Ithaca College alum Danielle Allentuck ’19 said she has known she wanted to be a sports reporter since third grade and is now doing just that. The former sports editor for The Ithacan is currently working at The Daily Advertiser, a publication that covers local news in Lafayette, Louisiana.
She began working at The Daily Advertiser as a sports reporter in September. The sports section of The Daily Advertiser covers local high school, Louisiana State University and University of Louisiana sports teams. It also highlights the New Orleans Saints.
While at the college, Allentuck worked at The Buffalo News, NBC Sports, NBC Olympics and the International University Sports Federation. She was awarded the Department of Journalism Faculty Award and won scholarships from New York Women in Communications and Associated Sports Press Editors.
She began her postgraduate career as a fellow at The New York Times from June 2019 through May 2020, where she covered both national and international sports. Allentuck wrote feature stories including some about Olympic swimmer Regan Smith, gymnast Simone Biles and a transgender hockey team.
Contributing writer Devan Adegbile spoke with Allentuck about her experiences at Ithaca College and her career as a sports reporter amid the COVID-19 pandemic.
This interview has been edited for length and clarity.
Devan Adegbile: What led you to gravitate toward sports in the media?
Danielle Allentuck: On my local NBC channel in Washington, D.C., Lindsay Czarniak was the main sports anchor when I was growing up, and I loved her and thought it was so cool that you could watch sports for a living. … I come from a family that loves sports. We grew up watching games every night and spending [every weekend] on the couch, so it is what I’ve always known.
Devan Adegbile: What story in your career have you enjoyed the most or were the most passionate about covering?
Danielle Allentuck: In terms of my favorite story, I did this story in The New York Times about gymnasts who use honey to make their hands sticky so they can grip the parallel bars. I was watching the U.S. Gymnastics Championships and was watching them carry around honey and was genuinely curious to what was going on, so I asked around. They all had different honey that they liked and different routines about how they put the honey on their hands. It was super fun to report and get to talk to the athletes about that because they love to talk about stuff that is more fun and they don’t usually get to talk about. That type of story is what I like to cover, where you are behind the scenes and things that you wouldn’t know by watching an event on TV.
Devan Adegbile: You have covered some sensitive topics, like abuse. How would you suggest gaining the trust of the interviewee with such heavy topics?
Danielle Allentuck: It is very difficult. I am starting all over now and trying to regain that trust from people down here in Louisiana. For that story, I had started talking to people in October and November and had stayed in touch with them. You have to respect that what they are going through is extremely difficult, and you have to understand that you will never understand what they went through. In the case of that story, we presented it as we want to help you and want to get your story out there to make sure that this doesn’t happen to another group of people again. … It is a lot of being present, understanding and explaining what the bigger picture is here. If they do not want to share a detail, do not push them too far. You can always bring it up another time.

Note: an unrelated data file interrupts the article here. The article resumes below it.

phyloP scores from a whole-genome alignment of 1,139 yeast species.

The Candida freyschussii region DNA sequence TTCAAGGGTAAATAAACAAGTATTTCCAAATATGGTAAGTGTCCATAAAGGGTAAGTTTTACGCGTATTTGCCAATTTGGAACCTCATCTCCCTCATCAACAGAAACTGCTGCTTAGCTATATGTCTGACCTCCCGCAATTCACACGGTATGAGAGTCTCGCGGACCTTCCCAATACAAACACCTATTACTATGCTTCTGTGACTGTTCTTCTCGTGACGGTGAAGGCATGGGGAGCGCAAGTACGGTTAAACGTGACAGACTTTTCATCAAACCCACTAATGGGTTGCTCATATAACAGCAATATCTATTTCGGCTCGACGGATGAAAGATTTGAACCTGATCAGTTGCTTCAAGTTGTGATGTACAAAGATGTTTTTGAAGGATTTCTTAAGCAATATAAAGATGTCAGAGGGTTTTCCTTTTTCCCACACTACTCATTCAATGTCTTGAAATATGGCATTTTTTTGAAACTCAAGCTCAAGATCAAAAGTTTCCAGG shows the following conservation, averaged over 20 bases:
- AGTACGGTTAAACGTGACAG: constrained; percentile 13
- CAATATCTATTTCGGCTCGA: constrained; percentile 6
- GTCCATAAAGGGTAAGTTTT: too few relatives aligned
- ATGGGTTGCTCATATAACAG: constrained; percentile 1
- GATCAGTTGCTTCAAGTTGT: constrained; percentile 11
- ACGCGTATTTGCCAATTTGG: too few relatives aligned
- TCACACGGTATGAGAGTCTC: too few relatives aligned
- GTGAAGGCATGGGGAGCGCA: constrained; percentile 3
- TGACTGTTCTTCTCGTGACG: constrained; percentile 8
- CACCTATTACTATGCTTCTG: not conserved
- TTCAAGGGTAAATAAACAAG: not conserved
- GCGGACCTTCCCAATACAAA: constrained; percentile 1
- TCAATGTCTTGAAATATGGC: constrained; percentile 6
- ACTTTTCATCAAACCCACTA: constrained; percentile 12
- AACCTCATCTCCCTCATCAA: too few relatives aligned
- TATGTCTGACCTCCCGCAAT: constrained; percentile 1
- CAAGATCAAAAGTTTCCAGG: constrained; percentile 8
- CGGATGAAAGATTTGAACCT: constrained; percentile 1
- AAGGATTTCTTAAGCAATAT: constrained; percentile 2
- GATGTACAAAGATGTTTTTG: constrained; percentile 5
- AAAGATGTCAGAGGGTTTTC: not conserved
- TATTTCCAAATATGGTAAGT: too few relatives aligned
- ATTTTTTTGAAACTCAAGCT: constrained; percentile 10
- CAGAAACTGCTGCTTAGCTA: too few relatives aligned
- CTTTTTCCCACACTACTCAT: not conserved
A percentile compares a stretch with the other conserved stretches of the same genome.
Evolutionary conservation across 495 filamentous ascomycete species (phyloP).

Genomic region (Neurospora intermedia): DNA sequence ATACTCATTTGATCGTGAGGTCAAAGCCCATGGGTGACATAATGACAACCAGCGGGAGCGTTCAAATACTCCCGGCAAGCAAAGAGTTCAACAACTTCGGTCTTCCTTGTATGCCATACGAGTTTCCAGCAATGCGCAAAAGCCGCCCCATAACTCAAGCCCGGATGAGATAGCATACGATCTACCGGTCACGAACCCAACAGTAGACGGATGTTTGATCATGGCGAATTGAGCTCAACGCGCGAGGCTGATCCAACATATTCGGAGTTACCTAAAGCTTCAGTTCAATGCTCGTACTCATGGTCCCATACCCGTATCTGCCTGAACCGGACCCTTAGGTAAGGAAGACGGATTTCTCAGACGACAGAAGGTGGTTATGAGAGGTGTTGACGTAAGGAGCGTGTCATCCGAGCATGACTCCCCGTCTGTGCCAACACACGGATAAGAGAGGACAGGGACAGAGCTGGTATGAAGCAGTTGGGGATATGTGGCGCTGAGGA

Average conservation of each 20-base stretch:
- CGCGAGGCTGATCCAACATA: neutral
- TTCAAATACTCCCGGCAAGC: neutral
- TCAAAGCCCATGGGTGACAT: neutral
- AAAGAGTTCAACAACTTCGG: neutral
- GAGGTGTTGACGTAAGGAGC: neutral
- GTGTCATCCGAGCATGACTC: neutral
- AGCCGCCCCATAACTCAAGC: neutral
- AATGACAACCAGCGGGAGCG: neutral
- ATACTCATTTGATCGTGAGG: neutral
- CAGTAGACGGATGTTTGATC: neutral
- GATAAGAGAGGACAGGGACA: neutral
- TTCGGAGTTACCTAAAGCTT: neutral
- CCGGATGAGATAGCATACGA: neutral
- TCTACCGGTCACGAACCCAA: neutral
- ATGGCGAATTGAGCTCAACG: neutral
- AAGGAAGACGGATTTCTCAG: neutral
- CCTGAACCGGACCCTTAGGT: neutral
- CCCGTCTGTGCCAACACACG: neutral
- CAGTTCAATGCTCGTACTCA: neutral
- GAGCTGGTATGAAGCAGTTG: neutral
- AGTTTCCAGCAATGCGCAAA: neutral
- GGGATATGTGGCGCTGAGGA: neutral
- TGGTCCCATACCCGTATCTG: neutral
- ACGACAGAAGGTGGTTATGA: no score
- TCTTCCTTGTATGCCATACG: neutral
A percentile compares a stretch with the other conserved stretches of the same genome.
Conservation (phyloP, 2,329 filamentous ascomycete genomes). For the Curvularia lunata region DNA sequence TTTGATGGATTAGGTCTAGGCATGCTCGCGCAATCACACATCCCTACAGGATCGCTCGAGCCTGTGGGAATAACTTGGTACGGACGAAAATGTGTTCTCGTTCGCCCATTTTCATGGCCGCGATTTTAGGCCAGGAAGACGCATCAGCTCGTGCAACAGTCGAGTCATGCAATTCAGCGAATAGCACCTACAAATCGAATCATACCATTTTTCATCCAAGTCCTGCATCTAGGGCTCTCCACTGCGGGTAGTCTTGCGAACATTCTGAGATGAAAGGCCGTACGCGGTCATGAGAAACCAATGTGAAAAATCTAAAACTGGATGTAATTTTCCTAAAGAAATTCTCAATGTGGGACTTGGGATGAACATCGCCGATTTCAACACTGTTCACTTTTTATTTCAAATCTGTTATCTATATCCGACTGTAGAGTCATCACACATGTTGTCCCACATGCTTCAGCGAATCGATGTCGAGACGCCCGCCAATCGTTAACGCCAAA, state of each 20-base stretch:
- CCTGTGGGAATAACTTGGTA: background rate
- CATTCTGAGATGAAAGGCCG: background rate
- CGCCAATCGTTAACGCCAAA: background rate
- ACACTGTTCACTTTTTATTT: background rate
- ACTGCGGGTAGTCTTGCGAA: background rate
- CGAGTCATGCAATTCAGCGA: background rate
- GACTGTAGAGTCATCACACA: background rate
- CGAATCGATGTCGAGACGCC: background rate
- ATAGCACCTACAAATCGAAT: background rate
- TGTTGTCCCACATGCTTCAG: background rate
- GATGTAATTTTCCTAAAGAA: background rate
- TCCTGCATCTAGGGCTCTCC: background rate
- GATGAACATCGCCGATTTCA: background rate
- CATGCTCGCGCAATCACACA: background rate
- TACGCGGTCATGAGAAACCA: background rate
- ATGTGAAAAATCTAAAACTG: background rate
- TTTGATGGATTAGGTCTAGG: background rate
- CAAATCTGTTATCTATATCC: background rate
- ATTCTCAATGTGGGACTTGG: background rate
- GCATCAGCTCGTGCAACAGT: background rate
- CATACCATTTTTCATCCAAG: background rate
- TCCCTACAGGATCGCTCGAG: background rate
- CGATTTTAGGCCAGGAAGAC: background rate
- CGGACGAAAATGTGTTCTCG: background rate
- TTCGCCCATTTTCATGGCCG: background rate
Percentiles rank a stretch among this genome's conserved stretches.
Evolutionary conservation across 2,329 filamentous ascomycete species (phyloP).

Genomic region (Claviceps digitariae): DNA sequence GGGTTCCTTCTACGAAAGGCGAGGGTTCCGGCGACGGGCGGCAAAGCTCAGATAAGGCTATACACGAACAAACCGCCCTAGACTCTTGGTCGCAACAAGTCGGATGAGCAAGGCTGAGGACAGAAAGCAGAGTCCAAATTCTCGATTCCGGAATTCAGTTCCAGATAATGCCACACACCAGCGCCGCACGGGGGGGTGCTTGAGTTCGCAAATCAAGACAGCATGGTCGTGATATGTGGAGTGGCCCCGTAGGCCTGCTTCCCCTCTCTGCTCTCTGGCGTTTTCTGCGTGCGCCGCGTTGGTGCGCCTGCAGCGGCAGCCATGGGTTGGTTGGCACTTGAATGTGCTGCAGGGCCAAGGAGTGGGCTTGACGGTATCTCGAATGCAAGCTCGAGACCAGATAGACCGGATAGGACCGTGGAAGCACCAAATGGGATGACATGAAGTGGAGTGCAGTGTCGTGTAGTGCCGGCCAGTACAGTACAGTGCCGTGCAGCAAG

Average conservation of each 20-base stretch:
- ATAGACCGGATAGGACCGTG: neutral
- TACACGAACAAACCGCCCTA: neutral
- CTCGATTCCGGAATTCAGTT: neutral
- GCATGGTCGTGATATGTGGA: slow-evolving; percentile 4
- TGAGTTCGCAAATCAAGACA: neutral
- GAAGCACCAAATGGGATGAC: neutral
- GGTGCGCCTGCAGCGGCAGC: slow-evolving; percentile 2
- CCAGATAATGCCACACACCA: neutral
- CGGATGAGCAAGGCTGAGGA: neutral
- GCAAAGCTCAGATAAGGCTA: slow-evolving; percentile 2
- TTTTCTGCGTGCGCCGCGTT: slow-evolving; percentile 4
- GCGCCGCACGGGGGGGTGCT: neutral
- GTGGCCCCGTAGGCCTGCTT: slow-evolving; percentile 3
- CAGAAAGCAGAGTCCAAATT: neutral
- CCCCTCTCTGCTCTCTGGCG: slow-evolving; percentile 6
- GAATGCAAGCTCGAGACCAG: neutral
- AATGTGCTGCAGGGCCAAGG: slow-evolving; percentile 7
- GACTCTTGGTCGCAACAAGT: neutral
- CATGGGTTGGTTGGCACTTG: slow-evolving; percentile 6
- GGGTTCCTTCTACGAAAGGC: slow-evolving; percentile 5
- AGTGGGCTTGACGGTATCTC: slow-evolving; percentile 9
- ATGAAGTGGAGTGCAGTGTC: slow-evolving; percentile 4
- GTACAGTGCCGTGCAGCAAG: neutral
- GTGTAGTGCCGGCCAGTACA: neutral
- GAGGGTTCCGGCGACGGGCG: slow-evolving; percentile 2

Devan Adegbile: In the article, “What I Learned as a New York Times Fellow,” you talk about how COVID-19 impacted you. Could you go into more detail about that?
Danielle Allentuck: I loved going into The New York Times building every day, and I loved the conversations that I had with my co-workers. When they told us we were going to be working from home, I was upset because I knew it was going to be very long-term. I lived in this very tiny New York City apartment with my sister. We only had one table and our rooms had no room for desks, so we both ended up going home to Maryland where our parents live and working from there, which worked out better. It really impacted work. You had to get really creative with the ideas you were coming up with. There was breaking news like every single hour of the day, and many things were being canceled and were moved. My fellowship ended at the end of May and there were no jobs. I didn’t get another job until September, so I spent so much of my time unemployed living at my parents’ house with no idea of when I was going to be able to work again. It hurt me, but it worked out, and I ended up getting a job and am very lucky. It was hard to go from having an awesome fellowship to having no job in sports and coming to the realization that you have to work hard to get to the next step.
Devan Adegbile: What advice would you give students to learn more about what they might want to do for a career?
Danielle Allentuck: The biggest thing is to just go out and gain experience. Just try everything and figure out what you like if you are not sure. Even once you figure out what you like, it’s OK to try other things for fun. … I would suggest getting a mentor and seeking out advice. … Ask for feedback. Asking for edits makes me a better journalist in the long run. Even if your story gets destroyed, it’s OK because think of how much better it will be the next time.